Masimo (NASDAQ: MASI) announced progress at the 2015 Clinton Global Initiative Annual Meeting towards its commitment to donate $5 million in Signal Extraction Technology...
Masimo (NASDAQ: MASI) announced progress at the 2015 Clinton Global Initiative Annual Meeting towards its commitment to donate $5 million in Signal Extraction Technology® Pulse Oximeters and Pulse CO-Oximeters® and other medical equipment to Jordanian hospitals to help improve patient care for Syrian and Iraqi refugees, as well as Jordanian citizens. A progress report video highlighting the Masimo relief effort was featured at the Plenary Session called Investing in Prevention and Resilient Health Systems. The first shipment of equipment is already in use at Al-Bashir hospital in Amman. The rest of the equipment will arrive at the Ministry of Health Office in Jordan shortly. Masimo also committed to provide ongoing training and technical support to the clinicians in Jordan.
The wars in Syria and Iraq are one of the largest ongoing humanitarian crises in the world, with over an estimated million people seeking refuge now living within Jordan’s borders, more than 600,000 of whom are registered with the United Nations High Commissioner for Refugees (UNHCR). Managing healthcare is a critical requirement of stability during crises and, while new hospitals are being built near refugee camps, the vast majority of refugees reside in existing communities, heightening the demand for health services throughout Jordan. The significant burden of providing healthcare services both for routine and emergency needs is worsening daily.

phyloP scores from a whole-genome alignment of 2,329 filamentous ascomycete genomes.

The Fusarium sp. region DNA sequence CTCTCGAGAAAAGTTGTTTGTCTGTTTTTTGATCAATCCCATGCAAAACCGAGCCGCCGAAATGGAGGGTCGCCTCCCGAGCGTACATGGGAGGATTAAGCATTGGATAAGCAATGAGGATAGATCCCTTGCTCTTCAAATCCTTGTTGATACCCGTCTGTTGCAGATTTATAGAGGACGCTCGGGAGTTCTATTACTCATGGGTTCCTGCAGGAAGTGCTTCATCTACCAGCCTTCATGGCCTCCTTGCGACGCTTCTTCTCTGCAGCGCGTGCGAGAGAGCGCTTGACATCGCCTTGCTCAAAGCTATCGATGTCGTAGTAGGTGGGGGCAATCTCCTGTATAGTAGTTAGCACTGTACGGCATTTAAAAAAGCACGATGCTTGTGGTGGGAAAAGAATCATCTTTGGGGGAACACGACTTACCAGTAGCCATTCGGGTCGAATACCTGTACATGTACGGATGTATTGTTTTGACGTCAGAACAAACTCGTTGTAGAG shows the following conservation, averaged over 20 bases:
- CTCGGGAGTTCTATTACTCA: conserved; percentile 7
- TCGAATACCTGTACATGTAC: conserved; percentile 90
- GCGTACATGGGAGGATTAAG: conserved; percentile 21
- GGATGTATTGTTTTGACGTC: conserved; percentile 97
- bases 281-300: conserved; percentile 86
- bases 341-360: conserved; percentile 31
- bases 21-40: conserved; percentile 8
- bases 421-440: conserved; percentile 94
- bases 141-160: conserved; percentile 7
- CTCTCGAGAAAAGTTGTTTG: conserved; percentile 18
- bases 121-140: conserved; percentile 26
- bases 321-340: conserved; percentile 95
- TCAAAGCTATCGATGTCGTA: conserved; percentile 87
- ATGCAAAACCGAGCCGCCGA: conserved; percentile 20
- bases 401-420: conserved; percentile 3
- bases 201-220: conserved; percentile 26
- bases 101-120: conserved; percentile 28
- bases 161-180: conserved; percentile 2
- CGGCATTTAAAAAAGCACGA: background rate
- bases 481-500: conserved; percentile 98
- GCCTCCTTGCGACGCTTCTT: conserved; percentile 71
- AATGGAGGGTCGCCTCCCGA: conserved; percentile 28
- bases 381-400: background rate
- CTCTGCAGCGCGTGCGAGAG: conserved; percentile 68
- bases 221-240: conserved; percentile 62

“The people of Jordan have opened their hearts and country to help their neighbors in need,” said Joe Kiani, Founder and CEO of Masimo. “The situation in Syria keeps getting worse. The people of Jordan are our heroes – taking in the Palestinian refugees, the Iraqi refugees, then the Egyptian refugees, and now the large influx of Syrian refugees. We knew our plan for aid needed to be long-term. We not only donated the much needed oximeters, other medical equipment, and supplies but we also committed to train and provide continued technical support for the Jordanian clinicians that assist in the front line care of the people of Jordan. The need is great and it is too overwhelming for just a few countries to shoulder. As global citizens, we all need to get involved and help the people of Syria and those trying to save them.”
Masimo’s commitment to Jordan is one of several ongoing CGI commitments, and was made at a roundtable meeting convened by CGI in 2014, at which President Clinton and his Majesty King Abdullah Il ibn Al Hussein of Jordan met with Masimo’s Joe Kiani, among others, to discuss the humanitarian crisis.